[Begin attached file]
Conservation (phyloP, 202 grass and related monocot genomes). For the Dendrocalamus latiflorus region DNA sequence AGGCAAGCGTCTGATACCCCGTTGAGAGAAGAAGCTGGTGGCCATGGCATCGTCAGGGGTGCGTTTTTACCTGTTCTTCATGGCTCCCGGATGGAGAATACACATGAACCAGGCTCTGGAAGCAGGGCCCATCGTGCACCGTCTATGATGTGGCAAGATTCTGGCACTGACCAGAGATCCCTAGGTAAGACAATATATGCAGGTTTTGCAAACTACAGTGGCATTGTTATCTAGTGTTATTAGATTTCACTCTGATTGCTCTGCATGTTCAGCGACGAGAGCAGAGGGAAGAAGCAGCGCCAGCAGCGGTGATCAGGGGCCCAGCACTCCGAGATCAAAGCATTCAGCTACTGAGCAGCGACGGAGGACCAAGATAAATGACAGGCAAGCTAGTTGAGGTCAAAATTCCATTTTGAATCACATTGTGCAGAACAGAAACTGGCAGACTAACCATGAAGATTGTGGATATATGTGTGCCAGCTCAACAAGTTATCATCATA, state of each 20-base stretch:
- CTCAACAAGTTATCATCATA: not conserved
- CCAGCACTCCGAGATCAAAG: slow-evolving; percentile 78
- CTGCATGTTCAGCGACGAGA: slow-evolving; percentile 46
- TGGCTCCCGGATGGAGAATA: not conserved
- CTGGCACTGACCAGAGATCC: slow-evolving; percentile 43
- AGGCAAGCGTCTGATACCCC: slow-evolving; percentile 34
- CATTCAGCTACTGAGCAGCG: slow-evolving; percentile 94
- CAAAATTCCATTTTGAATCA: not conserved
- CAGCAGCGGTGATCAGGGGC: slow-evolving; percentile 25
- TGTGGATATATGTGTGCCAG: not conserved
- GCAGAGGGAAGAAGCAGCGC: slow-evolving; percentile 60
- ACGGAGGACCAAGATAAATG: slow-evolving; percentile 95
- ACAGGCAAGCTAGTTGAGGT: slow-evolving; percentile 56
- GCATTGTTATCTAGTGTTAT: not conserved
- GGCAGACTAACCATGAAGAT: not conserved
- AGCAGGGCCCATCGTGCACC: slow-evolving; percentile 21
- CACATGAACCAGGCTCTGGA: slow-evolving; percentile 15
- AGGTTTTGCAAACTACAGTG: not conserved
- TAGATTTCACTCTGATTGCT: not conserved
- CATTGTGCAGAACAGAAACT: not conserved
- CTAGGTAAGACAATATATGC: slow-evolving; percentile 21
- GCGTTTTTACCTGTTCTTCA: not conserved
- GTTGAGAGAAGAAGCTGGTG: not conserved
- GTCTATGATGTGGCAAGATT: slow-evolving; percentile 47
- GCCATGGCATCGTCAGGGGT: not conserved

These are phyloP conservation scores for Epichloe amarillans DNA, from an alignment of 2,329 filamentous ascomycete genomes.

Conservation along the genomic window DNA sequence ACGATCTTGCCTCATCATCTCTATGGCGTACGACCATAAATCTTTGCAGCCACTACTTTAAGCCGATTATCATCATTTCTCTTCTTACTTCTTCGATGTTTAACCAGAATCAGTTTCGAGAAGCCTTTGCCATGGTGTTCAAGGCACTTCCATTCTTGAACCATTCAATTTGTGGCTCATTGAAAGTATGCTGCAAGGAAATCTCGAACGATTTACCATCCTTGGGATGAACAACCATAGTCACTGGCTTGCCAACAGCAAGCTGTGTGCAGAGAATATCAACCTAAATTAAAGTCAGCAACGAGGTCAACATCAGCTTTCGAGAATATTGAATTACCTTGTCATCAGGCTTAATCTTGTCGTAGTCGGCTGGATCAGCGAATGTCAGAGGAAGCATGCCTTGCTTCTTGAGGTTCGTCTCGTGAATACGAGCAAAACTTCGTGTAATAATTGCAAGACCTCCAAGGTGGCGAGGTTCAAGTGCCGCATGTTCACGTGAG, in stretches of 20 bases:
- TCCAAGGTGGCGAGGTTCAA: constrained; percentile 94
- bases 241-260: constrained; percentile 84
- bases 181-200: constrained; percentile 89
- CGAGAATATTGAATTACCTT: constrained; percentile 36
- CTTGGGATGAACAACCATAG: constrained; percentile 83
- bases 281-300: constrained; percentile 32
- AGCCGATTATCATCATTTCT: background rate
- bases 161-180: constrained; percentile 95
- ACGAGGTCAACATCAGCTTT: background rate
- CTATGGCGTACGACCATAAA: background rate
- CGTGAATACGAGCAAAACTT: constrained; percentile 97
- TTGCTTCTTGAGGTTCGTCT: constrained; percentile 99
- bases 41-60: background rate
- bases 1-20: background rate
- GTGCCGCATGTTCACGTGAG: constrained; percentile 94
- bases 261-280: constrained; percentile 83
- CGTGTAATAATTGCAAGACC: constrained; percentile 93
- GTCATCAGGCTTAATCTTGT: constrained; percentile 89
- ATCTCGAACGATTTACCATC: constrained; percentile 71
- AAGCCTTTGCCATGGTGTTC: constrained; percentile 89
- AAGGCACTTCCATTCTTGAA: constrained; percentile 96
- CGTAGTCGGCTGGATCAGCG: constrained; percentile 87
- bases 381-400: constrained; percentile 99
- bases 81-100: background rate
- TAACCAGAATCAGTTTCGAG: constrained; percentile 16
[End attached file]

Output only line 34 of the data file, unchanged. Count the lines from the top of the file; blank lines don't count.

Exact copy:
- bases 281-300: constrained; percentile 32